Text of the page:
Monday, June 30, 2008

Goodbye Michele

Today is Michele Shinn's last day as ACHE's Executive Vice President. She has done a wonderful job, and I'll miss her. Michele, I love you - have a glass of Pinot Grigio and remember the good times.

Friday, June 27, 2008

Early bird ends Monday

New Roads on the Journey to Lifelong Learning
Mid-America Center
Council Bluffs, Iowa
July 16 – July 18, 2008
Conference Information and Registration Form
Early Bird Registration Deadline 6/30/08.

Down the highway on I-26

In its blog, Spartanburg Community College's Corporate and Community Education unit reports that unemployment is up and so are enrollments:
Summer enrollment at SCC is up 15% over the record high of 2005. We look at this statistic as evidence that we are meeting our mission to help Upstate South Carolina to grow economically through education. We help individuals train for the high tech jobs that they want, and to help businesses stay competitive in the world market by developing their workforce.

Thursday, June 26, 2008

The vulnerability of adult education

The nearby Unicoi County School System recently cut its adult education program This makes the second or third school system in Northeast Tennessee to cut adult education in this tight budget year. As the number of program diminish and as travel costs increase, it will be even harder for adults in many area to earn their GED. I can't determine if this is a national trend, but I hope not. Adult and continuing education programs are often the first to go when budget cuts are made.

Wednesday, June 25, 2008

Since I'm not getting a raise, can I moonlight at the community college?

Rob Jenkins, writing in The Chronicle of Higher Education, examines SACS (Southern Association of Colleges and Schools) requirements for teaching at community colleges:
Generally speaking, to teach in programs that award associate of arts or associate of science degrees — i.e., to teach at a community college — faculty members are required by accreditors to have at least a master's degree and a minimum of 18 graduate credit hours in the subject they are teaching. Read that statement again carefully and note the wording: While you need a master's, you are not required to have one in the specific subject you are teaching; you are required to have completed 18 graduate credit hours in that subject. And even if you do have a degree in the subject you hope to teach, that degree must have included 18 credit hours in that subject in order for you to be allowed to teach it at a two-year college.

Just so you know...

Tuesday, June 24, 2008

On the road again

I'm on annual leave until July 7, taking a trip home to Illinois via Nashville. My posting will be sporadic...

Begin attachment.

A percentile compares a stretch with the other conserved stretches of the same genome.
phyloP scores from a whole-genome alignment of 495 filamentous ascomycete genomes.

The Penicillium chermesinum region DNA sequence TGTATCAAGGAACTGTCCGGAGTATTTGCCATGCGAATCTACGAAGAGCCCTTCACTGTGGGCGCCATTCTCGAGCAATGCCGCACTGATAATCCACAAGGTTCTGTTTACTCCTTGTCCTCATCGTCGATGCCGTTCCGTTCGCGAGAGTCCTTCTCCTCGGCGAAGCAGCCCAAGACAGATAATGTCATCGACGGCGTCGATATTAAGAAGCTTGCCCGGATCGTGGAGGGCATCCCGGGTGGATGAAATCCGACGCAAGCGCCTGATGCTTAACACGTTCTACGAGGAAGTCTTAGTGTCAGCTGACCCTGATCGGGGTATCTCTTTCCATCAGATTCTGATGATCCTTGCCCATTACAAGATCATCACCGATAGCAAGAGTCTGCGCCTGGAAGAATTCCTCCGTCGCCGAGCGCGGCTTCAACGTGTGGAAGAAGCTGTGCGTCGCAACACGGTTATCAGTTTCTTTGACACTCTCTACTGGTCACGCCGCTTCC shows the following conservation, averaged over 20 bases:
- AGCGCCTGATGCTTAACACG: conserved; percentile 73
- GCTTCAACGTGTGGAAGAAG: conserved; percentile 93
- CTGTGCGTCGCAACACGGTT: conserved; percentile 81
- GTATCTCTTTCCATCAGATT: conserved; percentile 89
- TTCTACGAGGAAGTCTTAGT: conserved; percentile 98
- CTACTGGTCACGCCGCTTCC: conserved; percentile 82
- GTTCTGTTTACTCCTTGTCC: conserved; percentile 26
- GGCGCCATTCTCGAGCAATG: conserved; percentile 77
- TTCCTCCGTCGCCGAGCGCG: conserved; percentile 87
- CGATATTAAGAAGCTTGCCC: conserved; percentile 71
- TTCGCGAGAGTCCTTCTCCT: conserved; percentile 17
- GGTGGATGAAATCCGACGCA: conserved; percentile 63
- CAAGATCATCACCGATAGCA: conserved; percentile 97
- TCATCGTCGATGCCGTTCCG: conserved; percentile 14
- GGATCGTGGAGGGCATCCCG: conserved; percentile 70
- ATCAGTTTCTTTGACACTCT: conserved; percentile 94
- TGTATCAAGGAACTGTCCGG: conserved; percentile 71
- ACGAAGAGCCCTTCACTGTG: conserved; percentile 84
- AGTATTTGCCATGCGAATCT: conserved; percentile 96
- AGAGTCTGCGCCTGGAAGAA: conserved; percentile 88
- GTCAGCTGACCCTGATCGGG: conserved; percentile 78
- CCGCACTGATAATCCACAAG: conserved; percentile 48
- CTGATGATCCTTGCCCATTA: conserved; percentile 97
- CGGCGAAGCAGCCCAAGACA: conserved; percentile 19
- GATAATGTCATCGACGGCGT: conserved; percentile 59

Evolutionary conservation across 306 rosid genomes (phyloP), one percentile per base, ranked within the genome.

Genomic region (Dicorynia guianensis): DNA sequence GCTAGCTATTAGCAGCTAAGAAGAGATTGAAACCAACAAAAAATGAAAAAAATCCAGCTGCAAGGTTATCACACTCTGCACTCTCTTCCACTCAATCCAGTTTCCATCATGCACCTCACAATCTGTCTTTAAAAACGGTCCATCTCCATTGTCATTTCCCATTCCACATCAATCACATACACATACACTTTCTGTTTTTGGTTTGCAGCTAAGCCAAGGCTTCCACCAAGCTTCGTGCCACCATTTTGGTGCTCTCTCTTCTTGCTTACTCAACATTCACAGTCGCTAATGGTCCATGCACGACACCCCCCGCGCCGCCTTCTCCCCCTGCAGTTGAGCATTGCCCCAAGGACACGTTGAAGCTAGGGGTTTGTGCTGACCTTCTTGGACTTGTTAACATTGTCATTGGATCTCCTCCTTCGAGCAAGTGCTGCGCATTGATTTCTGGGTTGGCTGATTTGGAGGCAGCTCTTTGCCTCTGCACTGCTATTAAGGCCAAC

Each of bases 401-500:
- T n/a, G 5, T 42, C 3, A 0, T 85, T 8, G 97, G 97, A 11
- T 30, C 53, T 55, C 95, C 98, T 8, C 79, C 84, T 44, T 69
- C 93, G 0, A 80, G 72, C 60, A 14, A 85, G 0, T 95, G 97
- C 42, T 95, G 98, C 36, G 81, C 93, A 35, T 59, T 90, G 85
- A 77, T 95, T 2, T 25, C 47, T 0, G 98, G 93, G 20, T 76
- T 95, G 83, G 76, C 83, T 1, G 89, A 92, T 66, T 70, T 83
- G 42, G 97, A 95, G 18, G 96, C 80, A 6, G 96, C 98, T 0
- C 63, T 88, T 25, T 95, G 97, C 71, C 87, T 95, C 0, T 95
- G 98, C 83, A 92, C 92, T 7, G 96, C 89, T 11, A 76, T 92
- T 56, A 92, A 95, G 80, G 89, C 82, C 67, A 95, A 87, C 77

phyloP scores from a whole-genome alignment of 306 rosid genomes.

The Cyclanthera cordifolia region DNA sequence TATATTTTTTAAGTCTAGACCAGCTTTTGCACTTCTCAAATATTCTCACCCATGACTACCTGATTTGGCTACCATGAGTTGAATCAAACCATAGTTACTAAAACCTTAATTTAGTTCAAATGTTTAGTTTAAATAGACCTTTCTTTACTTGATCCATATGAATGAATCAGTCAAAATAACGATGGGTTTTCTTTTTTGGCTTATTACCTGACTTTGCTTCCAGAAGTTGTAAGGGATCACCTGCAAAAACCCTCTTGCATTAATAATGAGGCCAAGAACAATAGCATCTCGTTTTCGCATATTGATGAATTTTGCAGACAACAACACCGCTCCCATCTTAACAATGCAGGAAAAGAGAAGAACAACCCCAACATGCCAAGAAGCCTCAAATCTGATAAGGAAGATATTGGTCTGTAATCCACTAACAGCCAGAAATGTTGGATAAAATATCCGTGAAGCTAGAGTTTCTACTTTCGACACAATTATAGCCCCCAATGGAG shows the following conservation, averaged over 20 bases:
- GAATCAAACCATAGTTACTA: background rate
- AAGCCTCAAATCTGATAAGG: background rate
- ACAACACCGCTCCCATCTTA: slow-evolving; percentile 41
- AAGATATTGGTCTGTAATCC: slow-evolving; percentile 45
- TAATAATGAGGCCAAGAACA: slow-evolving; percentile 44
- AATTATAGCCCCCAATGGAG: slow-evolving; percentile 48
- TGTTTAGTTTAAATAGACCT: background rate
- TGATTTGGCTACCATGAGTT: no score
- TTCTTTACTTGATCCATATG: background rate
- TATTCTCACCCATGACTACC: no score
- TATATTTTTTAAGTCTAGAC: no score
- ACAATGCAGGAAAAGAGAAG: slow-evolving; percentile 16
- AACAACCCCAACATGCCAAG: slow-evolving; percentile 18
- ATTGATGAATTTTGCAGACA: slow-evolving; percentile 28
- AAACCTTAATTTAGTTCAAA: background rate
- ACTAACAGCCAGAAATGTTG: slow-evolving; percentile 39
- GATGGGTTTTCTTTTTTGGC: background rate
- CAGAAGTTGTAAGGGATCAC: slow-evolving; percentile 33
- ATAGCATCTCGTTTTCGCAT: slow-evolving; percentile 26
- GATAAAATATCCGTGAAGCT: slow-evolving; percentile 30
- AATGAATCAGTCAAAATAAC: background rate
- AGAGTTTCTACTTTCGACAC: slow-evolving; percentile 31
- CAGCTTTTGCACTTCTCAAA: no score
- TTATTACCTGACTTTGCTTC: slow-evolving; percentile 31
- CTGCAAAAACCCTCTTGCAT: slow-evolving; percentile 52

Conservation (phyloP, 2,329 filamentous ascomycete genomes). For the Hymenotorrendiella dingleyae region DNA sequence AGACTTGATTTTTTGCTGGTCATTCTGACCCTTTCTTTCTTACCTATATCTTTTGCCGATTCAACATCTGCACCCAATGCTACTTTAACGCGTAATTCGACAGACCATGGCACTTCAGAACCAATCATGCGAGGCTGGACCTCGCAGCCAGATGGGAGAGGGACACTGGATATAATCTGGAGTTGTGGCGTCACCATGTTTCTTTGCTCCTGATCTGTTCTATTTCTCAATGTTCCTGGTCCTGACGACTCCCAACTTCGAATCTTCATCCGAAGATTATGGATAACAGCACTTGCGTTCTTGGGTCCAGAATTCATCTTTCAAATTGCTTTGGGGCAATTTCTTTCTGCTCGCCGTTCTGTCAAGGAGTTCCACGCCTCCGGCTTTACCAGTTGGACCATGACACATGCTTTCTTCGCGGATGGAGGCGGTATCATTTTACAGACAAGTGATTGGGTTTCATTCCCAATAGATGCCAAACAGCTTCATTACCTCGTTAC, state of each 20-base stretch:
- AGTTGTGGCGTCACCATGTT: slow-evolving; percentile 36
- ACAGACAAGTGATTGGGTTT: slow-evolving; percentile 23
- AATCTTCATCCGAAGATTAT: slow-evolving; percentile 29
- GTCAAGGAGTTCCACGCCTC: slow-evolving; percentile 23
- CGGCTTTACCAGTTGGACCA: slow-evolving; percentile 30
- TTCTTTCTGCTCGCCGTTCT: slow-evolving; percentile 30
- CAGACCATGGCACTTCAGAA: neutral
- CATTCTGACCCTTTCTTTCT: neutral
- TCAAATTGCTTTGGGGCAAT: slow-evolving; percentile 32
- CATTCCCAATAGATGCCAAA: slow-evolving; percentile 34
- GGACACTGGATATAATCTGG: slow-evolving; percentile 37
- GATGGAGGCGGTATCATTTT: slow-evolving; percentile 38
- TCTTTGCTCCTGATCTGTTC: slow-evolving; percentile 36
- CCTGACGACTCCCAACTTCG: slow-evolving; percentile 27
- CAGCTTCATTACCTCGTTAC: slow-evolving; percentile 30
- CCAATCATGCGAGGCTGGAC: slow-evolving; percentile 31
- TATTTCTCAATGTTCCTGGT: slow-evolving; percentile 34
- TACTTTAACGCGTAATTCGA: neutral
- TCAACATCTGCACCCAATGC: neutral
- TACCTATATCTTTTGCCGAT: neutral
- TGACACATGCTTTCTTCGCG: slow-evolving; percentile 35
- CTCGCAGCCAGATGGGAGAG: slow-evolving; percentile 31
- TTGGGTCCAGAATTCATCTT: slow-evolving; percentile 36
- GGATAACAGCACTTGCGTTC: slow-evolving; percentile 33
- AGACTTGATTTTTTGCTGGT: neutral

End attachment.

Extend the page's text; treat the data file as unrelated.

Distance education success stories

The Online Consortium of Independent Colleges and Universities and Western Governors University find their audience. (When was the last time you heard about Western Governors? Seems like years ago.) The story at

Because some alternative energy sources are more attractive than others

Adrienne So's Victoria's Circuit: Harnessing the Untapped Power of Breast Motion The hook? Could I use my breasts to recharge my iPod?
And in other bra news: Sports Bra Saves US Hiker in German Alps at

From the grass is always greener department

The 13 Most Overrated Careers. Teacher is right up there with Nonprofit Manager. See the whole list at

Monday, June 23, 2008

Call for presenters

The National Alliance of Concurrent Enrollment Partnerships has issued a Call for Presenters.

NACEP Conference
October 26-28, 2008
Kansas City, MO
Hosted by Johnson County Community College

Although it's hard to compete with the community colleges in our area for dual enrollment students, we've found success with a niche market centered around our off-campus center in Kingsport, Tennessee. This conference will be held in Memphis in 2009, I believe.

Banquet fare

At the first Annual Southeastern Association of Vertebrate Paleontology Conference, former Tennessee Governor Don Sundquist is honored for his instrumental role in the development of the Grey Fossil Site.

Sunday, June 22, 2008

Flying to the continuing education conference

The cost of air travel is rising, and airlines are nickle-and-diming us to death with extra fees (checked luggage is not always free). I'm fortunate that the ACHE and TACHE conferences are in Tennessee, although TACHE is in Memphis and I swore a few years ago that as God was my witness I'd never drive to Memphis again. As we say in Northeast Tennessee, "Canada is closer to us than Memphis." The ACHE South conference is in Baton Rouge, and I've driven to New Orleans a couple of times, so its doable driving.

I worry that campus budget reductions coupled with the high cost of traveling will hurt attendance at these important professional development activities. Here are some tips from Aaron Smith,, on finding low-cost air fares. Probably the most useful tip is when to purchase your tickets:

Airfares change three times a day as airlines periodically lower prices to fill up flights, and the early bird gets the worm, according to [George] Hobica. "Early morning is the time to buy." he says, recommending that flyers check fares every five hours to try and snag a deal. On the weekend, the best time to check is early Saturday morning and again at 5 p.m., when the industry is most aggressively trying to fill seats, he says.

Since our ETSU van can take several folks much cheaper than each one flying, I suspect we'll be burning rubber this fiscal year.

Saturday, June 21, 2008

Does drinking gin make you mean?